Depending on how you feel about it, Sunbather is one of two things – either the hated Year Zero for “hipster black metal”, or a bold new frontier in the genre. Surely, few black metal albums can have generated such strong reactions of either adoration or visceral, blood-spitting hate. So much about Sunbather is seemingly designed to provoke ire from the black metal faithful who had maybe a passing familiarity with Deafheaven from debut Roads To Judah. No stage names. No long hair. No corpsepaint. The album title – what kind of black metal album cares about the sun? What kind of black metal album has a fucking pink cover designed by a guy from an emo band?
The answer is, one that doesn’t care at all if you consider it black metal or not. Musically, it pulls from so many other places – chiefly shoegaze – that it could legitimately be considered “blackgaze” rather than “black metal” – distinct, but related. Despite the heavy use of blastbeats and tremolo-picked leads, not to mention the uniformly shrieked vocals, Sunbather took black metal into new directions. Sure, they had been hinted at – not only on Roads To Judah, but also by Alcest and Bosse-de-Nage, or even the intentional (if hamfisted) challenges to genre posed by Liturgy – but Sunbather is where everything coalesced. The songwriting of Deafheaven has never been stronger than here, their sense of build-and-release, a mastery of dynamics and emotional storytelling, all hitting their absolute peak.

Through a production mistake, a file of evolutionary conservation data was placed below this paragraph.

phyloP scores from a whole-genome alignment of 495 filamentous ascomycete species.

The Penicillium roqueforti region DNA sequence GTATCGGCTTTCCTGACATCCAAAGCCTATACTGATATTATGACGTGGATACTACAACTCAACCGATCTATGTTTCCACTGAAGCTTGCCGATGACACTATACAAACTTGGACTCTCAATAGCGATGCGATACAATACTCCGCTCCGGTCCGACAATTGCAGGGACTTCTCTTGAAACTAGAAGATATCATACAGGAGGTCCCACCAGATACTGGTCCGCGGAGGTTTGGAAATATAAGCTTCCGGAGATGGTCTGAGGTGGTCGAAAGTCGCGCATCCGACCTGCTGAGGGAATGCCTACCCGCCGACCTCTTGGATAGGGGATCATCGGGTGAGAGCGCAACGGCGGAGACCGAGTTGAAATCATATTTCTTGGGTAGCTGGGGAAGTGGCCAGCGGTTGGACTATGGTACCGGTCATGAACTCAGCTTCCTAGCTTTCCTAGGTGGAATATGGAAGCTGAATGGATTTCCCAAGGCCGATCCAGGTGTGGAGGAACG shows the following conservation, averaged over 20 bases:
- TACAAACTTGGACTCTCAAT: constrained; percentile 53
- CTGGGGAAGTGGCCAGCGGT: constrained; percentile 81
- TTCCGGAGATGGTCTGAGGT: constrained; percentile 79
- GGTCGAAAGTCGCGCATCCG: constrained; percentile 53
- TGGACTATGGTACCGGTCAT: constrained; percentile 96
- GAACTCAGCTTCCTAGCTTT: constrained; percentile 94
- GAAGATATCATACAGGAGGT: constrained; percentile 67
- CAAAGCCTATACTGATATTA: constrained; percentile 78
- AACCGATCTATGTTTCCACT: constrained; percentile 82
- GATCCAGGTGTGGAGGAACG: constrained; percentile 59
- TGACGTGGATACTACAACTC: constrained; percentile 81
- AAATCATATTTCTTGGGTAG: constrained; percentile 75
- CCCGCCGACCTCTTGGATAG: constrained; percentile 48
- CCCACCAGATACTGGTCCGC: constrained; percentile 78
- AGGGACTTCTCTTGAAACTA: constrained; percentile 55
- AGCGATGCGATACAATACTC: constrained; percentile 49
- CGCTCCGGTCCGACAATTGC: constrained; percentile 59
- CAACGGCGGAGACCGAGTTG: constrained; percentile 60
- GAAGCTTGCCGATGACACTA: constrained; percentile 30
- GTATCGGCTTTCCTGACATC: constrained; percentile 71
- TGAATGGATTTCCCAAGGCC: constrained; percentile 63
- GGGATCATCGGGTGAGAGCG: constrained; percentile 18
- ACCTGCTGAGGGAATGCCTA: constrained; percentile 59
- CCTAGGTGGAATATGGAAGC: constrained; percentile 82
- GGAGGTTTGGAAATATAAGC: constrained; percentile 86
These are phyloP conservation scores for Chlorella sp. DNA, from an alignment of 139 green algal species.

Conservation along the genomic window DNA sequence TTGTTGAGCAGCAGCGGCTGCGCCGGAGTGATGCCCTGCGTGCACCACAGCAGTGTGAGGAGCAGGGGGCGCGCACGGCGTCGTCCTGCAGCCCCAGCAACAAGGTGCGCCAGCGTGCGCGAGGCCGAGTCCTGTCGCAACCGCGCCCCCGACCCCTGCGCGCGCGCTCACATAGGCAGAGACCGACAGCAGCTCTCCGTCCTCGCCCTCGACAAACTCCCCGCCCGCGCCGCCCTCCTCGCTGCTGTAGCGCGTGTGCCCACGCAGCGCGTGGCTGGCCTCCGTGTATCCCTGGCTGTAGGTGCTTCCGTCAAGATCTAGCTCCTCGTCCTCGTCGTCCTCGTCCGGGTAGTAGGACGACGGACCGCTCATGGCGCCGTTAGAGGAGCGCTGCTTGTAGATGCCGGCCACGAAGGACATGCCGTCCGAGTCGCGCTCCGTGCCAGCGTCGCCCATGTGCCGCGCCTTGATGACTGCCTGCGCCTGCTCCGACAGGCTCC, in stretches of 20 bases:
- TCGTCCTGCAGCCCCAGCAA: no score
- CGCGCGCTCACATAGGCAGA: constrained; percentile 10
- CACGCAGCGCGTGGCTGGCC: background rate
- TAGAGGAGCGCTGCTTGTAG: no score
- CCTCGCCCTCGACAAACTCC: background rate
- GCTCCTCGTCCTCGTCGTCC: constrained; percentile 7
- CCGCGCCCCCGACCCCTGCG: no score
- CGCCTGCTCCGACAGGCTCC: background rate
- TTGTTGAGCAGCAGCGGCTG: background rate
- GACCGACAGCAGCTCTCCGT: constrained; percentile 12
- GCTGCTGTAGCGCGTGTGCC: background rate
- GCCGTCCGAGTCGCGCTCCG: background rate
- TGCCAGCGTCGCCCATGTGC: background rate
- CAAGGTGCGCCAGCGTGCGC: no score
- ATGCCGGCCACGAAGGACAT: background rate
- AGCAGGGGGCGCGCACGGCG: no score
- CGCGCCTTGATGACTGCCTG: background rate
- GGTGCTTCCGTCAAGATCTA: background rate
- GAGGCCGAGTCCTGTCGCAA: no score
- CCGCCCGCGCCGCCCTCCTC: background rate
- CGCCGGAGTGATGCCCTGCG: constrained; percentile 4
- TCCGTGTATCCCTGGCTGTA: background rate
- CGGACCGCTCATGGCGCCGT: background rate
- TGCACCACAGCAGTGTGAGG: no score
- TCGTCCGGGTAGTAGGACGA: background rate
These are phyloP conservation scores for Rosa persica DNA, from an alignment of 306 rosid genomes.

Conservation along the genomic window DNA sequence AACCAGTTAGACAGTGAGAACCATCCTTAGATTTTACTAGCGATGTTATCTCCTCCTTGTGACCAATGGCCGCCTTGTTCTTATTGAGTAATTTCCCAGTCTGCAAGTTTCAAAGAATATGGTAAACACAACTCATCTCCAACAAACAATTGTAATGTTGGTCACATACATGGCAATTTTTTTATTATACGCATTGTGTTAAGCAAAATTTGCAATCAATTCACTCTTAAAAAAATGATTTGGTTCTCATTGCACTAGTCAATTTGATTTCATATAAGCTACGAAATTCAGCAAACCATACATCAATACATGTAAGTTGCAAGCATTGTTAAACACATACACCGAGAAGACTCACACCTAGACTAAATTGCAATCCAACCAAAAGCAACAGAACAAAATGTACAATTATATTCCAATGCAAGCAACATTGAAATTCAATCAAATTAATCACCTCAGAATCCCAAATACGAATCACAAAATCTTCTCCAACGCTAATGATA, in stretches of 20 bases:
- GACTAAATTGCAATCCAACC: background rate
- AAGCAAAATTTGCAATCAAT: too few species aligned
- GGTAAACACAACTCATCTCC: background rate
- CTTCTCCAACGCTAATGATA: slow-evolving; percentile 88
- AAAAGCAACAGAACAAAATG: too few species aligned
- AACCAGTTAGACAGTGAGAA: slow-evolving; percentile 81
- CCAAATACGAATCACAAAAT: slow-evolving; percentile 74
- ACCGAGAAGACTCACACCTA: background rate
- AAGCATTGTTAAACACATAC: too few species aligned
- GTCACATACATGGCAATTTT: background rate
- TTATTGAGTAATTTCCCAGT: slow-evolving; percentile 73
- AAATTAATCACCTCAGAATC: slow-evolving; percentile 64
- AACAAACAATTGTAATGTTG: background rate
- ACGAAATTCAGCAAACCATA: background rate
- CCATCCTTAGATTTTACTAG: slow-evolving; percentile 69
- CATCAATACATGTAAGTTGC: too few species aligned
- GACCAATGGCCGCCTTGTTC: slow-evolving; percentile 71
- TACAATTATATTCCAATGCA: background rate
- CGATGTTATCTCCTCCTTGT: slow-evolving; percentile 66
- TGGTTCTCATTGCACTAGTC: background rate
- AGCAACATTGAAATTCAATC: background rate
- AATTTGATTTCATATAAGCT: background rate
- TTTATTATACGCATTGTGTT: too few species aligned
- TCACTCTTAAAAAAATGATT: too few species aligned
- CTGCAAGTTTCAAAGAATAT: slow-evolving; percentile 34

Because, if there’s one thing that really separates blackgaze from black metal, and Sunbather from pretty much all other similar records released this decade, it’s that emotional edge. You can argue for the dreamlands of Alcest, or the more visceral intensity of Bosse-de-Nage, but Sunbather is one prolonged emotional ride. It’s impossible to imagine a “typical” black metal band even considering writing a section as emotionally loaded as the closing moments of opener ‘Dream House’, which delivers so many feather-soft yet crushing blows with an absolute economy of writing.
Of course, black metal has had an emotional undercurrent since the second wave, with depression and misery always lurking just underneath the surface of the genre (if not coming to the fore, as in DSBM). Yet what makes Sunbather so important, so different, is that it is the sound of a band writing black metal and trying to find the good things in life again. Compare it to DSBM, a genre populated by bands who seemingly revel in their misery, often to an extent that becomes a parody. And yet here are Deafheaven, trying to push through their ideations of death (‘Dream House’), their addictions (the field recording sample in ‘Windows’ of guitarist Kerry McCoy buying drugs), and their inherited familial burdens (the closing lines of final track ‘The Pecan Tree’ – “I am my father’s son / I am no one / I cannot love / It’s in my blood”).
And this is why Sunbather met with such love and hate in equal measure. It is a black metal album that inverts many of the thematic tropes of the genre. It is musically harsh in large part but laced with a pop sensibility. It hurts but wants the listener to feel better. Time and a legion of imitators have done nothing to diminish its brilliance, and there is no doubt to this writer that Sunbather is the album of the decade.